Scientists have identified a specific gene that doubles the risk of respiratory failure caused by Covid-19 and could explain why some ethnic groups are more prone than others to serious illness, writes Bloomberg, quoted by Mediafax.
Researchers at Oxford University have found that a higher-risk version of the gene most likely prevents airway and lung cells from responding properly to the virus. About 60 percent of people of South Asian descent carry this version of the gene, compared to 15 percent of people of European descent, according to a study released Thursday.
The findings help explain why higher hospitalization and death rates may have occurred in some communities and on the Indian subcontinent. The authors warned that the gene cannot be used as the only explanation, because many other factors, such as socio-economic conditions, play a role. Despite a significant impact from the virus on people of Afro-Caribbean descent, only 2% are carriers of the higher-risk genotype.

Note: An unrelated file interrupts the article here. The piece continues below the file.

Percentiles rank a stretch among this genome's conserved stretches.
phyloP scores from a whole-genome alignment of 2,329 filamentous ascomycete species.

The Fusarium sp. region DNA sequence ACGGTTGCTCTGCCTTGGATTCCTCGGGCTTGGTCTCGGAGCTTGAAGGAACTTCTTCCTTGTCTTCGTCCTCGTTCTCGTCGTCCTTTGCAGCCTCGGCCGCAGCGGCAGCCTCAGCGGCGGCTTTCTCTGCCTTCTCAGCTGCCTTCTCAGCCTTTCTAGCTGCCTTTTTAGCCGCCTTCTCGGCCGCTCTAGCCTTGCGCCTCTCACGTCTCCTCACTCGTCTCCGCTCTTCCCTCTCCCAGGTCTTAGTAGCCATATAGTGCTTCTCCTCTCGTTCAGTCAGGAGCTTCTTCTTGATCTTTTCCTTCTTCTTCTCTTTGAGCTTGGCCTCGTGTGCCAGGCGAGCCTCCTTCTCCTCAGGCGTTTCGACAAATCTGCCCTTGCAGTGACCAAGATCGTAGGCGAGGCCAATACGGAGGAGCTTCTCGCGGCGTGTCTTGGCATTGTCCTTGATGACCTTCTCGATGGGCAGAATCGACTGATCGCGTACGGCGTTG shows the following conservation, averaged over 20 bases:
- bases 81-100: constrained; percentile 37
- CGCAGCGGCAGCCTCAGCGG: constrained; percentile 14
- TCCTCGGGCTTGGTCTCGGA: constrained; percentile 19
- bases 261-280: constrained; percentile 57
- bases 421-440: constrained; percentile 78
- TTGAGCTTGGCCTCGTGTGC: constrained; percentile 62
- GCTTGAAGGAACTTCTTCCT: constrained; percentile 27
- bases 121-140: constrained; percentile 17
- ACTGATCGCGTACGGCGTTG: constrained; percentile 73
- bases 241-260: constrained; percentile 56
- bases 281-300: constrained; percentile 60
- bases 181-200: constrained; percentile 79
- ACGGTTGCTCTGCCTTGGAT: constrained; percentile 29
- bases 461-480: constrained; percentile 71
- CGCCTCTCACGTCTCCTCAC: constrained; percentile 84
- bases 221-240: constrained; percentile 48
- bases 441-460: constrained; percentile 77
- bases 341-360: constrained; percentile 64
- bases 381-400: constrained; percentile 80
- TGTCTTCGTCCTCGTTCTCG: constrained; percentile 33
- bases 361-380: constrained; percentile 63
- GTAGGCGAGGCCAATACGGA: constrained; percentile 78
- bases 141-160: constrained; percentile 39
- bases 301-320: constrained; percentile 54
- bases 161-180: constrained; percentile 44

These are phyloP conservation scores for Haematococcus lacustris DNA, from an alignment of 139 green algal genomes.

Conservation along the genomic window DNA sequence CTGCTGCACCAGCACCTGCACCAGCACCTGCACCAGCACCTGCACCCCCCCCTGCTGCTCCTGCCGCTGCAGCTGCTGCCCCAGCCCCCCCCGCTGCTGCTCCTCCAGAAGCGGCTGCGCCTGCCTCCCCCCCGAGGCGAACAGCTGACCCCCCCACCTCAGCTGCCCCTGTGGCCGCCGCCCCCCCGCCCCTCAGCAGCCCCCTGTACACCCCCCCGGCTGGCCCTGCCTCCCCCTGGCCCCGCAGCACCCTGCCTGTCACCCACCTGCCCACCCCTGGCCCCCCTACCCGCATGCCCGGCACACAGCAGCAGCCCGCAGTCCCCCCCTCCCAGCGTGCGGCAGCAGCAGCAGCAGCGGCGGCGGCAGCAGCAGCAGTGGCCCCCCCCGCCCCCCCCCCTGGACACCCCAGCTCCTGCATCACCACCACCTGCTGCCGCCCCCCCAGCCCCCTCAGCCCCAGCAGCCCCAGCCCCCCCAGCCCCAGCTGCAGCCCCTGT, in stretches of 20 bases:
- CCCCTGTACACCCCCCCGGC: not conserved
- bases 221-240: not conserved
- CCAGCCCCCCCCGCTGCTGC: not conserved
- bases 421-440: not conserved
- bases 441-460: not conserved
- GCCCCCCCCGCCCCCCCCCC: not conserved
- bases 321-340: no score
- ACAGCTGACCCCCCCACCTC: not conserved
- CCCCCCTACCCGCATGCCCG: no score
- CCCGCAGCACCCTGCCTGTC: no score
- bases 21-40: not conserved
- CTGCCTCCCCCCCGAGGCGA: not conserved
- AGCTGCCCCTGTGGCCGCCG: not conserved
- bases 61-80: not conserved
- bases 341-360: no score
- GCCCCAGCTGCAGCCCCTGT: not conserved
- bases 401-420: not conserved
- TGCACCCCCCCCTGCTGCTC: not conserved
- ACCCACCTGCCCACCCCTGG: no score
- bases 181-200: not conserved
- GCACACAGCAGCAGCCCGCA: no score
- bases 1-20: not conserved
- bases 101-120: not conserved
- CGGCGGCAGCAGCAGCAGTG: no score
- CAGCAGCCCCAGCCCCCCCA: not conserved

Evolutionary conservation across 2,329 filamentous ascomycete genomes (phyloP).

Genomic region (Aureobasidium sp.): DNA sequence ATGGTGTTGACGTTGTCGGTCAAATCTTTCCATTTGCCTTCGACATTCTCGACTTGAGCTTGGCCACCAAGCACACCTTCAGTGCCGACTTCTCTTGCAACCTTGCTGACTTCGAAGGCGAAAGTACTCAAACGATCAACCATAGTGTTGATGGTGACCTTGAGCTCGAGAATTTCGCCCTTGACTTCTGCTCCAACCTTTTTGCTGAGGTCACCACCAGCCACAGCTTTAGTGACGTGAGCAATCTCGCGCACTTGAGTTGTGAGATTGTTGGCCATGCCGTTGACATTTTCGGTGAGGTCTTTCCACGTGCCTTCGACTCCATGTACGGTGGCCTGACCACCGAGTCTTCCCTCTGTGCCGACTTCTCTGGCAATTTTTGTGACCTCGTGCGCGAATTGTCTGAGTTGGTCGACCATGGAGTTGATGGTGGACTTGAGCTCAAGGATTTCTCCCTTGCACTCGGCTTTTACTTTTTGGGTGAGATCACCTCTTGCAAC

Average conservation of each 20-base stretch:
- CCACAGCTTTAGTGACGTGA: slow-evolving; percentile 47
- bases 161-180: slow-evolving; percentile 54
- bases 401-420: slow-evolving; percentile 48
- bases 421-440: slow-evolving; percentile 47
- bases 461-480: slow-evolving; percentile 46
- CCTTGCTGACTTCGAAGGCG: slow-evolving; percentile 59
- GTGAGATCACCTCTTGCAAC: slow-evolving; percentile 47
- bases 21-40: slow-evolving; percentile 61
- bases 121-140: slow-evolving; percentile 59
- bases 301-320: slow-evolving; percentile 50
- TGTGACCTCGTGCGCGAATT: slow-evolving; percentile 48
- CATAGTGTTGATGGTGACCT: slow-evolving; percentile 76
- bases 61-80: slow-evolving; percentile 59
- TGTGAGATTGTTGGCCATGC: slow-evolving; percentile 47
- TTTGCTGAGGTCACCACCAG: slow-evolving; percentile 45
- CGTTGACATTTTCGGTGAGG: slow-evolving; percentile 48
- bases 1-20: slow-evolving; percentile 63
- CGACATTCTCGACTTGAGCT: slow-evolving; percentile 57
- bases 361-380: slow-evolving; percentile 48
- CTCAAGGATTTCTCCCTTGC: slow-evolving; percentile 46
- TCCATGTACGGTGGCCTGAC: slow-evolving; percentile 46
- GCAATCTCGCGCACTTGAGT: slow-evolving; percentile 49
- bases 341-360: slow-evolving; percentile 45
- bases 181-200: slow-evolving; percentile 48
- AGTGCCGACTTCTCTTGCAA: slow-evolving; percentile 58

People with this gene, known as LZTFL1, would benefit from vaccination, which remains the best method of protection, the authors said. The findings raise the possibility of researching specific treatments for patients with this gene, although there are currently no adapted drugs.
The researchers found the gene using state-of-the-art artificial intelligence and molecular technology
This “shows that the way the lungs respond to infection is essential,” said James Davies, co-lead author and associate professor of genomics at Oxford, who worked in intensive care during the pandemic. “This is important because most treatments have focused on changing the way the immune system reacts to the virus.”
Davies and colleagues found the gene using state-of-the-art artificial intelligence and molecular technology. The team trained an algorithm to analyze large amounts of genetic data from hundreds of cell types throughout the body, and then used a new technique that allowed them to focus on the DNA behind this specific genetic signal. .
Editor: Liviu Cojan